As improbable as it may seem, a product that debuted 120 years ago, then quickly disappeared – the bamboo bicycle – is now re-emerging as a potential catalyst for economic growth in Ghana and other impoverished sub-Saharan countries.

The first bamboo bike was a minor sensation when the Bamboo Cycle Company introduced it in London in 1894. The bikes won praise from none other than Lord Edward Spencer-Churchill – a distant relative of Winston Churchill – who was one of a handful of aristocrats who received one as part of a publicity stunt. 

But in terms of market traction, the novel, rustic-looking velocipedes never got rolling. Some might see that as a cautionary tale for promoters who see bamboo bikes (and a host of other products made from bamboo) as economic saviours in under-developed countries. But bamboo believers like Kwabena Danso remain undaunted.

“Bamboo bikes are starting to get a lot of attention on the international scene,” notes Danso, the chief executive officer of Booomers International, a two-year-old, bamboo-bike-building subsidiary of the Yonso Project, a grassroots community-development organisation in Ghana. Trend-spotting note: Last November, United Nations Secretary General Ban Ki-moon gave A-list exposure to a bike made by the Ghana Bamboo Bikes Initiative when he took it for a ride at the Warsaw Climate Change Conference. And several years ago, the Philippines presented US President Barack Obama with a bamboo bicycle made by the Manila-based Bambike Company.

Danso also points out that the United Nations Environment Programme estimates that by 2020, the sustainable-transportation market will reach $197bn. “We think bamboo bicycles will take a large percentage of this – about 40%,” he says. “They will take centre stage in the coming years.”

There is little doubt that making bike frames from bamboo makes sense. You want sustainability? Think about this: bamboo is the fastest-growing plant in the world (some species can grow 35 inches in 24 hours), so it’s a virtually inexhaustible raw material. And bamboo keeps growing after it is harvested – no replanting required.

Moreover, it takes only a couple of bamboo stalks to build a bike frame. And unlike their steel, aluminium, titanium and carbon fibre cousins, bamboo frames leave almost no carbon footprint during manufacturing. The only notable blemish on their eco-cred is a resin epoxy used to reinforce the joints.

Bamboo is also very light, yet still offers more tensile strength than steel (28,000 newtons per square inch, compared to 23,000 for steel) and dampens shocks and vibrations better, too.

Along with other groups such as the aforementioned Ghana Bamboo Bike Initiative and Bamboosero, founded by renowned bike-frame designer Craig Calfee (who taught Danso how to fabricate bamboo frames), Booomers is helping Ghana become a nascent haven for bamboo-bike building. A robust bamboo-bike cottage industry would be a boon to the country, which suffers from high unemployment, especially among people between the ages 18 and 25. And supplying even just Ghanaians – much less global markets – with affordable bikes would help mitigate transportation woes, particularly in rural areas, where simple things like a trip to school or bringing products to market are a challenge, Danso notes.

So what’s stopping the bamboo bike market from becoming a juggernaut? As always, it’s all about the money – or lack thereof.

“Our biggest problem is funding,” Danso says. “We are looking for investors so we can buy more tools and procure supplies in bulk, which would allow us reduce the cost of the bikes, as well as ramp up production. Our ultimate goal is to raise $100,000.”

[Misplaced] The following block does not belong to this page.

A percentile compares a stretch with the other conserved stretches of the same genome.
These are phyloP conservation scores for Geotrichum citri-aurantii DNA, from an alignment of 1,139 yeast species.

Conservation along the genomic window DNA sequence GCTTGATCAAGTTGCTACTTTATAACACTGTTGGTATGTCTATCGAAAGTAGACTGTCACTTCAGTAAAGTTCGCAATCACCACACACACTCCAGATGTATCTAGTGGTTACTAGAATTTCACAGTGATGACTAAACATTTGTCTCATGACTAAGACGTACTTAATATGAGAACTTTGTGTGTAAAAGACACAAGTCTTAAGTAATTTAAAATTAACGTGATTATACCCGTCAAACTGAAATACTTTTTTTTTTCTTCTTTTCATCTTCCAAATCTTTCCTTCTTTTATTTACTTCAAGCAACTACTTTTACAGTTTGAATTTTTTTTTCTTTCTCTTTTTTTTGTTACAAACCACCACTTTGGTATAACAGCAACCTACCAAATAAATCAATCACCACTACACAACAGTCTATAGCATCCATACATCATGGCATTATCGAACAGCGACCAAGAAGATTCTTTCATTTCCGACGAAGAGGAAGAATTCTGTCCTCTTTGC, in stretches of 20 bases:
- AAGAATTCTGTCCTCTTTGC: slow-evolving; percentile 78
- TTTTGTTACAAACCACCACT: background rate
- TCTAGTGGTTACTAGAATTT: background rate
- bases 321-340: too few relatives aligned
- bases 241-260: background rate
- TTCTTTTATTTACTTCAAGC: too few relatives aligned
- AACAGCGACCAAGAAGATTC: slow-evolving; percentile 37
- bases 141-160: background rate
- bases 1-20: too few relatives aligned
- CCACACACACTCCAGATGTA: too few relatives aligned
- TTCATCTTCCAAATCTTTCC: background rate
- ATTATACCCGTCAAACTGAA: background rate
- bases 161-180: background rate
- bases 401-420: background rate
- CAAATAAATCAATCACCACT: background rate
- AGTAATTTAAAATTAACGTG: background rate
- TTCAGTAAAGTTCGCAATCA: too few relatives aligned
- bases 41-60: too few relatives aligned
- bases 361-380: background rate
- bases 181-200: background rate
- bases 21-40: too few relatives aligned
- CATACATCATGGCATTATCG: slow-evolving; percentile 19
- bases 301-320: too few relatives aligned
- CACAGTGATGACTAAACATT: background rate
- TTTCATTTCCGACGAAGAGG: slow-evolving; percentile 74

Until then, Booomers has a way to go before turning Ghana into a bike-making powerhouse. The company employs just 11 people at its small workshop in central Ghana. Including time spent harvesting, it takes about 40 worker-hours to fashion a bamboo frame. Current production capacity? About 600 bikes a year, Danso says.

“Our goal is 1,000 bikes a year, but we are nowhere near that,” he notes. “Last year we produced only 250 bikes because we can’t buy materials in bulk. All our profits get plowed right back into the business.”             

Booomers currently sells bike frames for $220 (excluding shipping costs) to distributors in Germany, the Netherlands, Taiwan and Australia. The company also sells frames online for $300 to $350, Danso says.

The net profit is $85 per frame, a significant amount of money in Ghana, Danso notes. The Yonso Project receives 20% of all profits, which fund educational scholarships, libraries and micro-finance business loans for women in rural areas.

Looking ahead, Danso wants to establish bamboo plantations, which would employ more people and reduce operating expenses; Booomers currently pays farmers for the right to harvest bamboo on their farmland, which is roughly six miles away. “We want to create an employment chain from the plantations to building bikes to distribution,” he says. Danso also would like to use plantations to introduce a new species of bamboo that would be even more shock-resistant.

On the marketing front, Booomers also is launching a tour-Ghana-by-bike programme, where at tour’s end, participants would take their Booomers bikes home, boosting market exposure.

It remains to be seen whether bamboo bikes gain mass acceptance in the years ahead or suffer the ephemeral fate of their late 19th-Century predecessor. But until then, bamboo bikes are enjoying their back-to-the-future moment.

“In the long term, we want to branch into other bamboo products,” Danso says. “China has done it, so Ghana and Africa can do it, too. But the bicycles come first. They could be a game-changer. I’m always optimistic when it comes to bamboo bikes.”

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